Dow, S&P 500 rise for a fourth straight week
The S&P 500 and Dow Jones Industrial Average logged minor losses Friday, though the Nasdaq eked out a closing record and major indexes added to their string of weekly gains as investors mostly shrugged off a September jobs report that showed the first monthly drop in payrolls in seven years.
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What stock benchmarks are doing
The Dow Jones Industrial Average declined less than 2 points to 22,773.67, just barely ending a seven-day win streak. The S&P 500 fell 2.74 points, or 0.1%, to finish at 2,549.33, putting an end to an eight-day streak that has taken it to repeated records. Eight of the primary 11 S&P 500 sectors ended lower on the day.
The Nasdaq Composite Index switched between small gains and losses throughout the session but ended slightly higher, eking out a recrod close. The tech-heavy index ended up rose 4.82 points, or 0.1%, to 6,590.18.
All three benchmarks posted solid weekly gains. The Dow industrials rose 1.7% while the S&P 500 was up 1.2%. Both have risen for four straight weeks. The Nasdaq rose 1.5% in its second straight weekly gain.
Opinion:The next bear market gets closer every time stocks hit a record (http://www.marketwatch.com/story/complacent-bulls-still-control-this-market-for-now-2017-10-04)
Read:Why stocks may be 'on verge' of a melt-up (http://www.marketwatch.com/story/why-stocks-may-be-on-verge-of-a-melt-up-2017-10-04)
What is driving markets?
Nonfarm payrolls shrank by 33,000 in September (http://www.marketwatch.com/story/blame-irma-and-harvey-us-loses-33000-jobs-in-september-in-first-decline-since-2010-2017-10-06), the first monthly decline since 2010 and sharply below analyst expectations for an increase of 75,000 jobs. However, the month's results were undercut by hurricanes Harvey and Irma, and the difficulty analysts had in analyzing the impact the storms had on the labor market allowed markets to shrug off the surprise contraction.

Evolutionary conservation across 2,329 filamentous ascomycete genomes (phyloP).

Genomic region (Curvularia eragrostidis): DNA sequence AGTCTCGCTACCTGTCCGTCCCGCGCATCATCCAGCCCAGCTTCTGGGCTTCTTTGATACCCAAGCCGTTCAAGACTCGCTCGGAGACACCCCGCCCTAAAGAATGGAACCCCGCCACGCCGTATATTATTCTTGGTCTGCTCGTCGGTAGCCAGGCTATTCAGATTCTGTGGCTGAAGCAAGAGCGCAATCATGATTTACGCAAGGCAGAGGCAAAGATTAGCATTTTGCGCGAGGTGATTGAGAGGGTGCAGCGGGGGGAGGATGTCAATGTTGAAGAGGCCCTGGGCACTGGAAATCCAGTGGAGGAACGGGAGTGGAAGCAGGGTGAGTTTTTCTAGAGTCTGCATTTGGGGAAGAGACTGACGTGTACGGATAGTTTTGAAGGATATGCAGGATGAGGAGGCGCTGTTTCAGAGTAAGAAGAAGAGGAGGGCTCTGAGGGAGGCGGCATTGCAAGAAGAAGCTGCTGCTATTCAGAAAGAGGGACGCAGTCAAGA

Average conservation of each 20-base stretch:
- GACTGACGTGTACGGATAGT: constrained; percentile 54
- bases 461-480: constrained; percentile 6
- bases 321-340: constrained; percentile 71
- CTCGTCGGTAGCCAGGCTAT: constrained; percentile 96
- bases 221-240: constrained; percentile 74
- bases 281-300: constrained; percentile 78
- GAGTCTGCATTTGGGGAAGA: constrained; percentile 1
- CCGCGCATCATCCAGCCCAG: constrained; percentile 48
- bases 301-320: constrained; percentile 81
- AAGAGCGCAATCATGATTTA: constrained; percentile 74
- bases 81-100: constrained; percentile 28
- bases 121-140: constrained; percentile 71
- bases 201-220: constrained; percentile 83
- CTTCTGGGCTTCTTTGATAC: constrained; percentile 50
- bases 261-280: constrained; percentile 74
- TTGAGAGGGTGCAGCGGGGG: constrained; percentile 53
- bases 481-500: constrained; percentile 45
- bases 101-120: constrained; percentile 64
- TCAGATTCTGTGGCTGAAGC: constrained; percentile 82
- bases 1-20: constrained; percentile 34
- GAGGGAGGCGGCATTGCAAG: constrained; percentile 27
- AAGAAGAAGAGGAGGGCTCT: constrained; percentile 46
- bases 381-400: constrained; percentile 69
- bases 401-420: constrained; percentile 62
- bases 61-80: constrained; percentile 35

The unemployment rate fell to 4.2% from 4.4% while wages increased by 0.5% to an average of $26.55 an hour, per Labor Department data. Hourly pay saw a 2.9% year over year rise, up from 2.7% in August. Those gains, too, were likely affected by the hurricanes.
See:Why financial markets focused on fatter paychecks, ignored payrolls drop in jobs report (http://www.marketwatch.com/story/why-financial-markets-focused-on-fatter-paychecks-ignored-payrolls-drop-in-jobs-report-2017-10-06)
Bond yields and the dollar spiked immediately after the report, but subsequently trimmed or erased those gains. The 10-year Treasury note touched is highest yield since around July at 2.39%, but then slipped back. The dollar strengthened (http://www.marketwatch.com/story/british-pound-drops-set-for-worst-week-in-a-year-on-talk-of-early-uk-election-2017-10-06) above 94, before turning lower.
Read:Hurricanes may make it look like U.S. 'lost' jobs for the first time since 2010 (http://www.marketwatch.com/story/hurricanes-may-make-it-look-like-us-lost-jobs-for-the-first-time-since-2010-2017-10-01)
See:Tropical storm Nate headed for Gulf Coast, leaves 22 dead in Central America (http://www.marketwatch.com/story/tropical-storm-nate-headed-for-gulf-coast-leaves-22-dead-in-central-america-2017-10-06)
What market strategists are saying